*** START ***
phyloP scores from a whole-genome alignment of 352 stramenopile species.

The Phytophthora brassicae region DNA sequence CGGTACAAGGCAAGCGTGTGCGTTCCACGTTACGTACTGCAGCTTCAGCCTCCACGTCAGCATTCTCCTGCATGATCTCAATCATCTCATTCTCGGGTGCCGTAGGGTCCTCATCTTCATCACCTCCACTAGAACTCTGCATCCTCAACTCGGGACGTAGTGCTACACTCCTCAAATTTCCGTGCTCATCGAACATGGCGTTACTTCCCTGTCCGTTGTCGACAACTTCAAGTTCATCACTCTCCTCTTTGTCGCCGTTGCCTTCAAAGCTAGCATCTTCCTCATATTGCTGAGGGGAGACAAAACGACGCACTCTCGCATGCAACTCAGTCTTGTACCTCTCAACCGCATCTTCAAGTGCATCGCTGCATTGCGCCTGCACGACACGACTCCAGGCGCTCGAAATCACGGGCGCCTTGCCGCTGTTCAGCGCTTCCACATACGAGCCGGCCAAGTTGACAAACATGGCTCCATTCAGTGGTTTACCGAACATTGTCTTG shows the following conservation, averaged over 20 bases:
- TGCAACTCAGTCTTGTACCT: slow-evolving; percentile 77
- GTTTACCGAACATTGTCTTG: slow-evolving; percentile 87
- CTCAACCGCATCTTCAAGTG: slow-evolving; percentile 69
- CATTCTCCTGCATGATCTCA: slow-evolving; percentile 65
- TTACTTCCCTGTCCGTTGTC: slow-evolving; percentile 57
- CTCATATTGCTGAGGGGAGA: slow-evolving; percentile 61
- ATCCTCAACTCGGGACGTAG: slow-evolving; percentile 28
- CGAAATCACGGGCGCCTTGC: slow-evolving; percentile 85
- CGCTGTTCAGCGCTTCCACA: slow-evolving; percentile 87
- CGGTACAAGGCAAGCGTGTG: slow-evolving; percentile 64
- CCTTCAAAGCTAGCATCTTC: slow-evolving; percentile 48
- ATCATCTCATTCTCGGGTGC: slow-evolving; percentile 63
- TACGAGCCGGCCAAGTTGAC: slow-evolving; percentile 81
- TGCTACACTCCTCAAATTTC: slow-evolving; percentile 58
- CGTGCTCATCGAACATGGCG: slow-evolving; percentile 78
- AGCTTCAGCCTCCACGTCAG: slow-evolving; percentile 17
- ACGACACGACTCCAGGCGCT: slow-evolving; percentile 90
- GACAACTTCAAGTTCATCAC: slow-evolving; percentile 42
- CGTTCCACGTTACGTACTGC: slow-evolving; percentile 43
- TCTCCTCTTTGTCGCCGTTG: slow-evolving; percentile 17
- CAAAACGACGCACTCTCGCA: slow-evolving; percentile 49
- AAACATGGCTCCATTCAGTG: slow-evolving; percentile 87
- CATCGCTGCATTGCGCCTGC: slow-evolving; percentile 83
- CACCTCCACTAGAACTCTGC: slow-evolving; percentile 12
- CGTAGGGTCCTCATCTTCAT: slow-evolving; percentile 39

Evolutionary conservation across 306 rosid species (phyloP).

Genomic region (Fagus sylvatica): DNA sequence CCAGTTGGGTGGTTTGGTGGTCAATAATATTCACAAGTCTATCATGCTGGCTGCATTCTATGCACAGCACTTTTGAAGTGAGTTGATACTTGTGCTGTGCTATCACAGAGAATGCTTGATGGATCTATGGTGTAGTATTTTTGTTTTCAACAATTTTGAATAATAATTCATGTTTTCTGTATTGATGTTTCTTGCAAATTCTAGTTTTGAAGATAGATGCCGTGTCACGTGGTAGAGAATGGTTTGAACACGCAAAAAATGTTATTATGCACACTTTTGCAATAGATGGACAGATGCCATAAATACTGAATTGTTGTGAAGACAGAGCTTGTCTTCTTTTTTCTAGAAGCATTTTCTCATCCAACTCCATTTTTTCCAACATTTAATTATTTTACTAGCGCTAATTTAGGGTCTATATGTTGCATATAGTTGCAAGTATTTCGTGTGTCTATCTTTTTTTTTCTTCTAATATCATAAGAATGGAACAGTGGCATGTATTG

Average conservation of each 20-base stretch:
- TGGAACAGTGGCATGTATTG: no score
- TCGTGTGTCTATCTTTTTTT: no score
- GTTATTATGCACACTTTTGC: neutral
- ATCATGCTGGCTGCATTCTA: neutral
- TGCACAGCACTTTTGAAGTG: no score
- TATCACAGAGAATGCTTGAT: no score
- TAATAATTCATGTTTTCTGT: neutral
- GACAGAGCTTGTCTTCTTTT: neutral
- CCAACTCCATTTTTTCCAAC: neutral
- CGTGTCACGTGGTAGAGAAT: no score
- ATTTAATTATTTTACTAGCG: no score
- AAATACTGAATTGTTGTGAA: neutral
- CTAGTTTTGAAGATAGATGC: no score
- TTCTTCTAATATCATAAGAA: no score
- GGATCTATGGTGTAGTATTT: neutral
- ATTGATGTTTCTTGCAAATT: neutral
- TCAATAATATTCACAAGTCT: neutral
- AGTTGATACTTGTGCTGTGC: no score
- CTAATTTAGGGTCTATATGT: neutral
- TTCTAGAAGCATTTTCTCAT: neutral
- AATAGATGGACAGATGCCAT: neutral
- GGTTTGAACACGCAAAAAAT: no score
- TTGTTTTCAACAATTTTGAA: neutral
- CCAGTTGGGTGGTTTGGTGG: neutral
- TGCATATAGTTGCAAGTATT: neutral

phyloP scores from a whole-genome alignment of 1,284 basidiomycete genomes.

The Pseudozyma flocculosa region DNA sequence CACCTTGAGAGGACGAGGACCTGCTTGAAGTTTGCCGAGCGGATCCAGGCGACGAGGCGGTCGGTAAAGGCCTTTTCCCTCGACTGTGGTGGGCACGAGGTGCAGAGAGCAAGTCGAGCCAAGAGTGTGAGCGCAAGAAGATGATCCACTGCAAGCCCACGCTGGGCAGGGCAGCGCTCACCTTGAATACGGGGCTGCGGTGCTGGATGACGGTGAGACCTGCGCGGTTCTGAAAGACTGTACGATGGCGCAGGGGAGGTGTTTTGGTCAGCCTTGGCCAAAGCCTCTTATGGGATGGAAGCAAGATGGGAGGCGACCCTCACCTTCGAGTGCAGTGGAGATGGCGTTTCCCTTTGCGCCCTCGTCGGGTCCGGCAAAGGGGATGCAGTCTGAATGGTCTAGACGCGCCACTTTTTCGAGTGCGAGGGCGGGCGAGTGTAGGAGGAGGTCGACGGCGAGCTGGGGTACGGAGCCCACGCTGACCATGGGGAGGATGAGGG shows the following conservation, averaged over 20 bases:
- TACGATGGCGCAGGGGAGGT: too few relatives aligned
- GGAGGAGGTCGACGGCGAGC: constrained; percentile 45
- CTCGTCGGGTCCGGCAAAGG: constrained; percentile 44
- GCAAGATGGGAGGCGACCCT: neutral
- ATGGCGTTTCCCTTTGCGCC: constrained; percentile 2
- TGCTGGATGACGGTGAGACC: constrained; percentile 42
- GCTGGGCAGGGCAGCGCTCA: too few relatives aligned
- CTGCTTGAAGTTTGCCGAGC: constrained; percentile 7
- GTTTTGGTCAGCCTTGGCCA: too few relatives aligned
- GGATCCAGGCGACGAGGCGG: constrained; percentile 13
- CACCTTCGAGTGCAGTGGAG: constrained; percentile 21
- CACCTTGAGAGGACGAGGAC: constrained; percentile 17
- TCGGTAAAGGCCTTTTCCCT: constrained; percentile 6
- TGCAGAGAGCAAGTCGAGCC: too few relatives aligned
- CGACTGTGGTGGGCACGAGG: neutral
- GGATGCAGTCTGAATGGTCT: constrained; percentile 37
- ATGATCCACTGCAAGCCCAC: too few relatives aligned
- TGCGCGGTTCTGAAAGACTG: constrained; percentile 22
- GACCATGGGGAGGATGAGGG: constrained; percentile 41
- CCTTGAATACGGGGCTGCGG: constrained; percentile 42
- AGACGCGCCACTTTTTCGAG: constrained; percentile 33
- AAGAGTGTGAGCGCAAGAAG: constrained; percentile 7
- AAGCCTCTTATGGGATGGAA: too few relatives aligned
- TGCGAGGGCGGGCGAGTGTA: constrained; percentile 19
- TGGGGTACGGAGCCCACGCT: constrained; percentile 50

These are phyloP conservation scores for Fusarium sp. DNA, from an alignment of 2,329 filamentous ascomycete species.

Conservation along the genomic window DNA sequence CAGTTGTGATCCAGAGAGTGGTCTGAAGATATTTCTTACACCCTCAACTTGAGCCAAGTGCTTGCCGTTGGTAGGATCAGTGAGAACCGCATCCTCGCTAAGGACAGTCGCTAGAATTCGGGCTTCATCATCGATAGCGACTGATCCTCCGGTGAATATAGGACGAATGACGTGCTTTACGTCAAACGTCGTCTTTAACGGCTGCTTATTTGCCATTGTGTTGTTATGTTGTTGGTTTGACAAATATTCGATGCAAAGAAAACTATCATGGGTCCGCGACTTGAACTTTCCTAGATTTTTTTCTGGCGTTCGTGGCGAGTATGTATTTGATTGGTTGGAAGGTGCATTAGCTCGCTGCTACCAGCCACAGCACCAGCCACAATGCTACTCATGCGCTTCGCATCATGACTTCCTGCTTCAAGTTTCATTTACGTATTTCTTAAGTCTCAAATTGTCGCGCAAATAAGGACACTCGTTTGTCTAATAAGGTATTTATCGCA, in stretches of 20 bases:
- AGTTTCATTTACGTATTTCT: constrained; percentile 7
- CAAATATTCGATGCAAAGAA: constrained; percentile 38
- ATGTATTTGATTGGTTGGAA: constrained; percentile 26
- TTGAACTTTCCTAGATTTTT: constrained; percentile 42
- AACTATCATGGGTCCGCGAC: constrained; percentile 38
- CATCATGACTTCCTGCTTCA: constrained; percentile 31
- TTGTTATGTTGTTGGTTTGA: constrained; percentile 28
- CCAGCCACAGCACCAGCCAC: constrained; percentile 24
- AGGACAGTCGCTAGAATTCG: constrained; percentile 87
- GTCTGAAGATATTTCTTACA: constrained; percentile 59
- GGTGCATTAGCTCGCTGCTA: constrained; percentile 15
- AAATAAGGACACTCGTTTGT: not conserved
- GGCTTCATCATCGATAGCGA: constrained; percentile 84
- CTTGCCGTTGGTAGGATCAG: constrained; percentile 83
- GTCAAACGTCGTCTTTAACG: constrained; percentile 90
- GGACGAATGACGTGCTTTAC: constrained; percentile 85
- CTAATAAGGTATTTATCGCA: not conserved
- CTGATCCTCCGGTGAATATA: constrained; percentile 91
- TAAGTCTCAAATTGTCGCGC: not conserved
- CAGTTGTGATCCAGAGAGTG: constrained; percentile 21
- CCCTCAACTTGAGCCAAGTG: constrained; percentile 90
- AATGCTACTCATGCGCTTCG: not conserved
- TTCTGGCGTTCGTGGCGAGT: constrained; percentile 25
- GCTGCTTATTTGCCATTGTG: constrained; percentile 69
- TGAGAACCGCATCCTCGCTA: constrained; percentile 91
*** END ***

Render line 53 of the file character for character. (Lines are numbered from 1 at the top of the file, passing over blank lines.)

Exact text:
- TTGTTTTCAACAATTTTGAA: neutral